Whatever your circumstance, you want to structure your books in a way that:

    • saves you as much money, time, and stress as possible
    • is prepared for your portfolio to grow, and can be managed personally OR be easily outsourced
    • provides meaningful performance information and business intelligence for you to make smart, data driven decisions

So you turn to your real estate mentor, a trusted family member, your financial advisor, or the internet and ask how you can accomplish all of the above. 

Here is our answer and basic guide to setting yourself up for success:


Maintaining a clear separation between your business and personal finances is the bedrock on which the rest of this list relies.  The easiest way to accomplish this separation is to open a separate business bank account, and ONLY use that account for activities related to your rental business.  It’s that simple!

We don’t mean to say that you can’t keep good books without a dedicated business bank account- we are just saying it is harder, riskier, and inherently not able to scale with your portfolio.

The biggest benefits of separating your business and personal finances include:

  • Saving money and time.  When all your rental transactions are in one account, you can easily make sure you are claiming all of your expenses.  Business expenses you do not claim means paying more in taxes than you should.
  • Allowing you to scale.  If you don’t have separate accounts, it can be easy to miss deductible expenses even when you have 1 or 2 units.  If you have 12 or 20? Forget about it.  Additionally, if you ever want to outsource your bookkeeping, a separate business account will be a requirement.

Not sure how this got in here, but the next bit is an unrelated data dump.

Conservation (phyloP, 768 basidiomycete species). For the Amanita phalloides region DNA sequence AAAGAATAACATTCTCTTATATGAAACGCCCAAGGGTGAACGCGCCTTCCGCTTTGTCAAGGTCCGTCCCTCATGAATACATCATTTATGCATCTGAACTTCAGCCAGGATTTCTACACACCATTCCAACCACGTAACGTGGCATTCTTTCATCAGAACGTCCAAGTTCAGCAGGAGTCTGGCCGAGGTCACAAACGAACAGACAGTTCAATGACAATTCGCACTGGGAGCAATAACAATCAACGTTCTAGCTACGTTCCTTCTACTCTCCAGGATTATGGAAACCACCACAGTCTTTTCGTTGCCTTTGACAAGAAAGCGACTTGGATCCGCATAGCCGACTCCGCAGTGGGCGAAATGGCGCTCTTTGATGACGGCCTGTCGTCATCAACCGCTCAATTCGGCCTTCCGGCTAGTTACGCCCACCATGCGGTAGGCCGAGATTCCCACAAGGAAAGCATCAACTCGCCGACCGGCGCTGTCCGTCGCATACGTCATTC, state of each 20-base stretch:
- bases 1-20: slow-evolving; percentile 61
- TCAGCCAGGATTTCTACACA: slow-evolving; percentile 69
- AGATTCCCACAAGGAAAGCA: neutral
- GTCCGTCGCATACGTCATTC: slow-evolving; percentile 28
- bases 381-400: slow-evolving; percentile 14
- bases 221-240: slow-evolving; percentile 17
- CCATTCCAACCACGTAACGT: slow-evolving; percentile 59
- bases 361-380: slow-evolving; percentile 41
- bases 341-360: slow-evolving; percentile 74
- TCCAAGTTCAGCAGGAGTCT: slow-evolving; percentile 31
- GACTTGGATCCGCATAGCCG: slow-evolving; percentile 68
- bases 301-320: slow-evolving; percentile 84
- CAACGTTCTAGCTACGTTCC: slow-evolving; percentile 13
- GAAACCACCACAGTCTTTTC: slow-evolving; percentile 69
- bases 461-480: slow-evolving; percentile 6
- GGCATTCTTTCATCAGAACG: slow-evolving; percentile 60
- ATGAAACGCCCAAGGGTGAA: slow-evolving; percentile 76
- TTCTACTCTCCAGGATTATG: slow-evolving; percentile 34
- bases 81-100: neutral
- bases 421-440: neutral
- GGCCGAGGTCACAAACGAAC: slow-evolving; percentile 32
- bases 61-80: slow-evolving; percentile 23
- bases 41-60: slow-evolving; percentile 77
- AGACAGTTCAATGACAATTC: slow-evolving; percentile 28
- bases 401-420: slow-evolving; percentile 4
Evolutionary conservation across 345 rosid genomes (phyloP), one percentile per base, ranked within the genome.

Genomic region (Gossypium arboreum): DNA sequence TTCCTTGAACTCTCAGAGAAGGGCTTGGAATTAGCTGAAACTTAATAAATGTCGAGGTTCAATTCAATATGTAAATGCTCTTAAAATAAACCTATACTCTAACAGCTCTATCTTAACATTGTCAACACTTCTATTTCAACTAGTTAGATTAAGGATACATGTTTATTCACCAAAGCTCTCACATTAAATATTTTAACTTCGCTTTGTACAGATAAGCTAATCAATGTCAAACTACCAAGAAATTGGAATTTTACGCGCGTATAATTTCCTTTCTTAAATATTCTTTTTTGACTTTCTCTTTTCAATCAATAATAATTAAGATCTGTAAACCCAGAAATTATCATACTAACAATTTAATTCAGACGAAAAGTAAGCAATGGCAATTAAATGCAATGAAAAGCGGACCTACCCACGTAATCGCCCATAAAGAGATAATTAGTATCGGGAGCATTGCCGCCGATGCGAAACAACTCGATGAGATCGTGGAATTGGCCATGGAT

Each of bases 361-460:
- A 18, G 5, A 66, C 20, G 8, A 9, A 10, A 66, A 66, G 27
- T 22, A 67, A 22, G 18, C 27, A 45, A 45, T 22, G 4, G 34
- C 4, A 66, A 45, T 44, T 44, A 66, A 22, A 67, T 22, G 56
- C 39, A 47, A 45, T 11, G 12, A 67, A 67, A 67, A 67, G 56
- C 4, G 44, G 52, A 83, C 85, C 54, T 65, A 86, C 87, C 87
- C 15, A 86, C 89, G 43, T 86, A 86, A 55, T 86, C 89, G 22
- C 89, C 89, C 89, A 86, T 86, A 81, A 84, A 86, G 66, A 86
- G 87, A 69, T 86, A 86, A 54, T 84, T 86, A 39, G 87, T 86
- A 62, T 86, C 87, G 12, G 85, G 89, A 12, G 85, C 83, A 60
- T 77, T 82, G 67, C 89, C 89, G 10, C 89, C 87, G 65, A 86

• Protecting your assets.  Comingling business and personal finances pierces the veil of any corporate structure you may utilize- leaving your personal assets in danger of being frozen or on the table in case of a lawsuit. 

Read our full article on separating personal and business finances here.


Now that you have a separate bank account for your rental investing business, choose some form of accounting software and link that bank account to it.  Most small business accounting software platforms can be used for rentals, but they usually require extra set up for real estate.  Accounting software can:

  • Save you time and manual data entry by automatically importing transactions from your bank account
  • Give you an accounting framework to work within and keep you organized
  • Store receipt images alongside your transactions 

If you want accounting software that has already been set up for rental property and real estate investing, check out an industry specific provider like (yours truly) REI Hub.

Read our full article on how accounting software can help here.


All real estate investors HAVE to keep accurate books so they can report their income and expenses to the government and pay taxes.  Savvy real estate investors also WANT accurate books so they can understand their business, objectively evaluating their portfolio, and make smart decisions with good data.